Under load, they hit high 80's C. And sometimes even higher. I have a co-worker who built several older gaming PCs so we can do oldschool LAN parties in his house. After an hour of his PCs running, the room fills with that burning-hot PCB smell. At it is all coming from the 9800 GT video cards he used.

So at those temperatures, no BGA and flip-chip will last, no matter what ATI and nVidia claim to be "safe".
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Old 07-04-2017, 09:40 PM   #12
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Default Re: Jetway N2PAP-LITE motherboard recap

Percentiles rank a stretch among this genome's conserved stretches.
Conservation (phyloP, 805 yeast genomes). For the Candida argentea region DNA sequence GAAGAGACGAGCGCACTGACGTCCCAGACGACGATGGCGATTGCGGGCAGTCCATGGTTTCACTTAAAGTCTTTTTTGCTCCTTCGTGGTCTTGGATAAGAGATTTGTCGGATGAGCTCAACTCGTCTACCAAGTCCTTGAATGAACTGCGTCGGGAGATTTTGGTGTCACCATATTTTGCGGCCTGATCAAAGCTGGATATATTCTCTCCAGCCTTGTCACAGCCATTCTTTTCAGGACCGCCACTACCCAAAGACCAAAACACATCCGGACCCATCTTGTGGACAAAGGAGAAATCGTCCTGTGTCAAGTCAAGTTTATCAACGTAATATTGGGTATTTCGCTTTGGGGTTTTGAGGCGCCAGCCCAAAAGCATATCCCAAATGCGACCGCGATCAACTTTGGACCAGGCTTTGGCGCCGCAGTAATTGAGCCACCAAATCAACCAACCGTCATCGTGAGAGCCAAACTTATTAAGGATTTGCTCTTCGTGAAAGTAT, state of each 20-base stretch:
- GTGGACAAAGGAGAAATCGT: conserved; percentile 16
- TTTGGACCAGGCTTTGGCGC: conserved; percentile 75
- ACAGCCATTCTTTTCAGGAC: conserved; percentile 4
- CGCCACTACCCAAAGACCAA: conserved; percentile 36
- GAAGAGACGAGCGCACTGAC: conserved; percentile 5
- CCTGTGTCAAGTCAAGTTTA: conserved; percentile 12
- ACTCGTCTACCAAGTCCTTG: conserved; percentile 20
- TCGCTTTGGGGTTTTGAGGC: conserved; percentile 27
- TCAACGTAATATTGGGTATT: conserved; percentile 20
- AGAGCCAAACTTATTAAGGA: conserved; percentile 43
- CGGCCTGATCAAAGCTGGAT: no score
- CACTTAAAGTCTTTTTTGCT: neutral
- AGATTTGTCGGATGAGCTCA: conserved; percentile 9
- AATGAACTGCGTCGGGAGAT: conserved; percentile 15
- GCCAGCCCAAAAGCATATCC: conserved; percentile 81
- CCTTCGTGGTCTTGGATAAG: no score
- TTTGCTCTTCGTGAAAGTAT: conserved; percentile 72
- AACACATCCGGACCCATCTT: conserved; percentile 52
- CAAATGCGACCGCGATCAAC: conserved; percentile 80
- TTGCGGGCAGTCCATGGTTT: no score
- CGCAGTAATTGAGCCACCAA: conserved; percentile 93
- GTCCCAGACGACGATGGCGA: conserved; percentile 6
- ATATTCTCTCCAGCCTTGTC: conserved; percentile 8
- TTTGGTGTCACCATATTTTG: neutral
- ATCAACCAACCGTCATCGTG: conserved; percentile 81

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Originally Posted by momaka
Thus, this is why I am concluding that it is NOT the RAM that is failing. Moreover, the R360 core uses the same low-K process that was developed for and used on the Radeon 9600. The 9600 cards run very cool - yet they fail all the time too. Just ask ChaosLegionaire - he has a few in his stock pile.
How cool is very cool? I would think they'd last long enough if you kept them below 50-60C - even the bumpgate nVidia GPUs last a while at such temperatures.

Quote:
Originally Posted by momaka
That said, GPUs made on wire-bond technology can fail too. I also recently acquired a GeForce 4 TI4600 and thought I had gotten another indestructible piece of history video card.

Well... I thought wrong! That TI 4600 was artifacting straight from the get-go. A reflow fixed it... and I added a much bigger heatsink. So let's see how long it lasts now.